Speleothems and cave monitoringGraduate
Speleothems and cave monitoring
Posted by: Darrel Tremaine
Stable isotopes as hydroclimatic indicatorsUndergraduate
I am looking for an undergraduate student researcher to work on the analysis of stable isotopes in natural waters and plant materials. No experience necessary. The student researcher will be trained in extracting water samples on a vacuum system and analysis of stable isotopes using a laser spectrometer. Depending on progress, there may be opportunities to publish this research
Posted by: Timothy Shanahan
Paleoclimate reconstructions in the southern Rocky MountainsUndergraduate
I am looking for one or more undergraduate student researchers to work on paleoclimate reconstructions in the southern Rockies using geochemical indicators in lake sediments. No experience necessary. Depending on progress, there will be opportunities to publish.
Posted by: Timothy Shanahan
The Center for Integrated Earth System Science (CIESS) is a cooperative effort between the Jackson School of Geosciences and the Cockrell School of Engineering. The center fosters collaborative study of Earth as a coupled system with focus on land, atmosphere, water, environment, and society.
In 2005, the University of Texas at Austin chartered the Center for International Energy and Environmental Policy (CIEEP), to join the scientific and engineering capabilities of the University's Jackson School of Geosciences and the College of Engineering with the LBJ School of Public Affairs. The University's first center dedicated to energy and environmental policy, CIEEP will seek to inform the policy-making process with the best scientific and engineering expertise.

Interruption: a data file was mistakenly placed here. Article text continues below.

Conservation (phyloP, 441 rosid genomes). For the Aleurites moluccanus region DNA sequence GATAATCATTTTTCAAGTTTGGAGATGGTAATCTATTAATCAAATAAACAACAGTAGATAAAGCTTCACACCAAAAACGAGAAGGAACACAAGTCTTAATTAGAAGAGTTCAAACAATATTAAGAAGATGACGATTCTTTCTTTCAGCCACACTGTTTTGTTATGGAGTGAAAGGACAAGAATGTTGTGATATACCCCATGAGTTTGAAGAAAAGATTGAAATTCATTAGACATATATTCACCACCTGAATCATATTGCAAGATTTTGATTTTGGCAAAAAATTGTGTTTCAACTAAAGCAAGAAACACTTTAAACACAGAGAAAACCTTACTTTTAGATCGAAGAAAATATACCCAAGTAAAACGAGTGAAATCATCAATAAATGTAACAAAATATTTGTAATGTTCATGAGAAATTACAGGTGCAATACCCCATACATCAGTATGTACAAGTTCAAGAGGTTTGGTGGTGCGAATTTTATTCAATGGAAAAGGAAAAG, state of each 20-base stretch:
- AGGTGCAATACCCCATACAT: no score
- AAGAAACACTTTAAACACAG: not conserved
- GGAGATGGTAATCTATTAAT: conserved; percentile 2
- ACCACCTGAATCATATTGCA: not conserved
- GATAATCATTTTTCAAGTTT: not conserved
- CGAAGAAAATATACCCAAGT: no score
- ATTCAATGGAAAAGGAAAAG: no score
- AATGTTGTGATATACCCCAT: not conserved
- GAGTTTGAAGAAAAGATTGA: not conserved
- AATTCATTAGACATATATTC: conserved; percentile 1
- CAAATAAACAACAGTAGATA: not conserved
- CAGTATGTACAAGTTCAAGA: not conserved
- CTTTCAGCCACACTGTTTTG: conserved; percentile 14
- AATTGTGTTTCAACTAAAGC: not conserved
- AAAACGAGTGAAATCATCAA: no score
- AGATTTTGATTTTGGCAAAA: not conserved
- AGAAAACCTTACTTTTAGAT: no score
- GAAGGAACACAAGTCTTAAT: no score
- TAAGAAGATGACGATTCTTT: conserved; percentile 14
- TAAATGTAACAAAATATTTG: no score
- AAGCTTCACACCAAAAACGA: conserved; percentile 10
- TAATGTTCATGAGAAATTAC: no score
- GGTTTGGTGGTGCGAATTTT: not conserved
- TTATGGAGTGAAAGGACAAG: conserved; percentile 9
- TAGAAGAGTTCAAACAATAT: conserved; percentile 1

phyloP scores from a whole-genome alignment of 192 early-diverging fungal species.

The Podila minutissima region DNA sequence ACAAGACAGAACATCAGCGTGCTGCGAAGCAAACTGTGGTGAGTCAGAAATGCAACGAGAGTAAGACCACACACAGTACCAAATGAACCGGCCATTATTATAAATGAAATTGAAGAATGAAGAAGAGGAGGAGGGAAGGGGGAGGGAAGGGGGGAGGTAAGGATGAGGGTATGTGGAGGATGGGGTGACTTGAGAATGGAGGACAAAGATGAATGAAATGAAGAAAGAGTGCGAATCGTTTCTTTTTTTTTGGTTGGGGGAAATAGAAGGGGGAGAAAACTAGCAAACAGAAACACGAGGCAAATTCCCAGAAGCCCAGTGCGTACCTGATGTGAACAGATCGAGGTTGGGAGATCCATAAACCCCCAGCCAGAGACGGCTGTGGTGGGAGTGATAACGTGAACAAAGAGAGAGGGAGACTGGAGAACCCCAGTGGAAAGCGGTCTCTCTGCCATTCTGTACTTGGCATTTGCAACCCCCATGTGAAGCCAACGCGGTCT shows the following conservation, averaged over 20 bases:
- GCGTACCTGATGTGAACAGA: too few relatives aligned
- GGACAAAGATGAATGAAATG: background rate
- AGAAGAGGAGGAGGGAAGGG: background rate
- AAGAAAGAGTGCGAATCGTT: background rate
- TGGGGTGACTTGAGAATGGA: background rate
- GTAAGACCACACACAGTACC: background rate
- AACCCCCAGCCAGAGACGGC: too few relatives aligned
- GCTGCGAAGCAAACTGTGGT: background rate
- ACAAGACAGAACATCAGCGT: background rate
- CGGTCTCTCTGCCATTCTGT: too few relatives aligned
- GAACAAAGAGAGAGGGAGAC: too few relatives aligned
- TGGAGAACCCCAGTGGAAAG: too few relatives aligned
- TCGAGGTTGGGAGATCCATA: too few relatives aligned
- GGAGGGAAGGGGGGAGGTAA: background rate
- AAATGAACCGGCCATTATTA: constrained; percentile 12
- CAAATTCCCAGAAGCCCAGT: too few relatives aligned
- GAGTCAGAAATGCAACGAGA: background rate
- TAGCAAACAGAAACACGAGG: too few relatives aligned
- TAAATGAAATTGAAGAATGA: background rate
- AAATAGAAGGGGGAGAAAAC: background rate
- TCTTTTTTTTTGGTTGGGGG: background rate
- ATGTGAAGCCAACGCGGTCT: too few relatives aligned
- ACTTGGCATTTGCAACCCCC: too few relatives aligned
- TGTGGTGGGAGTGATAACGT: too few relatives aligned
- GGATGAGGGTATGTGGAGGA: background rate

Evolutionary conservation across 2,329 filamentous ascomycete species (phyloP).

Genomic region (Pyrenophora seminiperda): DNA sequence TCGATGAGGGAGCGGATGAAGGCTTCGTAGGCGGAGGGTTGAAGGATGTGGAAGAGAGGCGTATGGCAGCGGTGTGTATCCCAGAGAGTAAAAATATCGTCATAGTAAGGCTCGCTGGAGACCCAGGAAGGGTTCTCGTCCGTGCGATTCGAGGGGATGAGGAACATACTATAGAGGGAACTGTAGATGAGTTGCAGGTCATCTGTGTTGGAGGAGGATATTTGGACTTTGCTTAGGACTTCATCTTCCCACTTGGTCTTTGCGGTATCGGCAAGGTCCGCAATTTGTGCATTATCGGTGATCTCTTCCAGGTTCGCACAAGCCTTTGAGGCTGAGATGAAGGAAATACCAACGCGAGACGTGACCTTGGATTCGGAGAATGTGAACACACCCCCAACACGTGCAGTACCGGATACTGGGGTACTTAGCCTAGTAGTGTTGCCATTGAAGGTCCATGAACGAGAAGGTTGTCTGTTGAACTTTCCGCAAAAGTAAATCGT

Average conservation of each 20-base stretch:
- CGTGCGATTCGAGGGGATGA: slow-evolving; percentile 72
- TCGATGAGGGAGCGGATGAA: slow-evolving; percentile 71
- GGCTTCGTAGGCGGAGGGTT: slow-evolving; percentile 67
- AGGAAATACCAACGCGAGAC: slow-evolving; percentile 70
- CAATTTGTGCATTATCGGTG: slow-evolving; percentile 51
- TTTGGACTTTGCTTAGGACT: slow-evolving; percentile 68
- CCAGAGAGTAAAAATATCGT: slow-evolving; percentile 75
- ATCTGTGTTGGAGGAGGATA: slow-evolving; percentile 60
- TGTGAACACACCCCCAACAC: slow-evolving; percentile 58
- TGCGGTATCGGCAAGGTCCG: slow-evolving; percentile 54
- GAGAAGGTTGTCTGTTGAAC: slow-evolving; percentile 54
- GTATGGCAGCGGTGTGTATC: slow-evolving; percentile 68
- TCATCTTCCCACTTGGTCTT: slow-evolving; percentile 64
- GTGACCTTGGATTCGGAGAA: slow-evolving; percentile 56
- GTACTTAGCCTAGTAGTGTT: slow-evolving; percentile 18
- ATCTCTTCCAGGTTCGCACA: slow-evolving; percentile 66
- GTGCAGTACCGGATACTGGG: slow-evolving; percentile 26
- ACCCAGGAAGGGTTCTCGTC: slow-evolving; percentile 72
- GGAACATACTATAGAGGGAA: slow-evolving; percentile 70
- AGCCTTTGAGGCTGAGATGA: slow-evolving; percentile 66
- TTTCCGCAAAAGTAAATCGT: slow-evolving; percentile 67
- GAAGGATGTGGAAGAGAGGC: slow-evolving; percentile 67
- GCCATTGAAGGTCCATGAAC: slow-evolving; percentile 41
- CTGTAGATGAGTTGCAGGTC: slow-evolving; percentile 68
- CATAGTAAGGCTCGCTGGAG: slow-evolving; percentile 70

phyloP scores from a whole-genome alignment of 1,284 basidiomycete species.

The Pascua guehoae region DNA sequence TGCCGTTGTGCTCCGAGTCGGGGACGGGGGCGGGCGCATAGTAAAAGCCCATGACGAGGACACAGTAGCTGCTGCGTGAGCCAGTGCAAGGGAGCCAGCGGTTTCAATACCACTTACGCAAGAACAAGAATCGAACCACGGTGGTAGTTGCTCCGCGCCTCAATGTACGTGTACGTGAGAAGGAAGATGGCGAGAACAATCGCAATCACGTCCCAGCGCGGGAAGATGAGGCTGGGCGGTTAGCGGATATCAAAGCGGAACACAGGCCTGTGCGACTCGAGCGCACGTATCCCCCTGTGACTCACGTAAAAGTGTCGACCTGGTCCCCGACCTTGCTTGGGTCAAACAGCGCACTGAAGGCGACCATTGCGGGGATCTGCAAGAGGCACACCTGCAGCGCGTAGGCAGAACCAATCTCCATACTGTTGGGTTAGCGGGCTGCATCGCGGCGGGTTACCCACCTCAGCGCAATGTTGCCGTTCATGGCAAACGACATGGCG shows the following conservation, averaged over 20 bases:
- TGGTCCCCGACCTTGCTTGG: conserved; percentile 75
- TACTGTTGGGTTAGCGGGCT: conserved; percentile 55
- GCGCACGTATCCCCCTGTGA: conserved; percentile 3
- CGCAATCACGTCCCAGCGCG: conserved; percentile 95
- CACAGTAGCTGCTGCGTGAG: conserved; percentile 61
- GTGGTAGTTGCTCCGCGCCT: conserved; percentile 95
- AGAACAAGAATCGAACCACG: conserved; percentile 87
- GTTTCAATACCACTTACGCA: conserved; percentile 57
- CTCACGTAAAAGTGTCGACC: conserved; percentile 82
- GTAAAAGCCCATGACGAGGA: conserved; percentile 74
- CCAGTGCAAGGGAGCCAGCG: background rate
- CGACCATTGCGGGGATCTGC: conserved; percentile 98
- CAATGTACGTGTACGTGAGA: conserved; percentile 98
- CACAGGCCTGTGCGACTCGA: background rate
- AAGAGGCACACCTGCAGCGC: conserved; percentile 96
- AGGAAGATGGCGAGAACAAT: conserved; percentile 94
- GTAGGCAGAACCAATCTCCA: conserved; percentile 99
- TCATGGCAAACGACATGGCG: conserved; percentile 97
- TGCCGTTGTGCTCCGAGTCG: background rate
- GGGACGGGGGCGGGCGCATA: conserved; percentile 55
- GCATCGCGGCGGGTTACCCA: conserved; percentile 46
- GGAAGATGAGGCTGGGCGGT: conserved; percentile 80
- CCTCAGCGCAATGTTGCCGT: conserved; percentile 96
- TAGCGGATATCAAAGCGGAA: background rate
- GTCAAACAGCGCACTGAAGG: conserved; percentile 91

The Center for Planetary Systems Habitability is an interdisciplinary research center at UT and is the result of a partnership between the Jackson School, the College of Natural Sciences, and the Cockrell School of Engineering. The center advances our ability to search for life on other planets by collaborating on research that helps better understand where habitable zones develop and how they evolve within planetary systems.
The LEAD group consists of graduate research assistants, postdoctoral fellows, research scientists and visiting scholars. We view the earth system in a holistic way, linking the atmosphere, ocean, biosphere, cryosphere, and solid earth as an integrated system. We use powerful methodologies such as satellite remote sensing and supercomputing simulations which are now profoundly changing research in earth system sciences. We place a strong emphasis on the societal impact of the research in earth system sciences.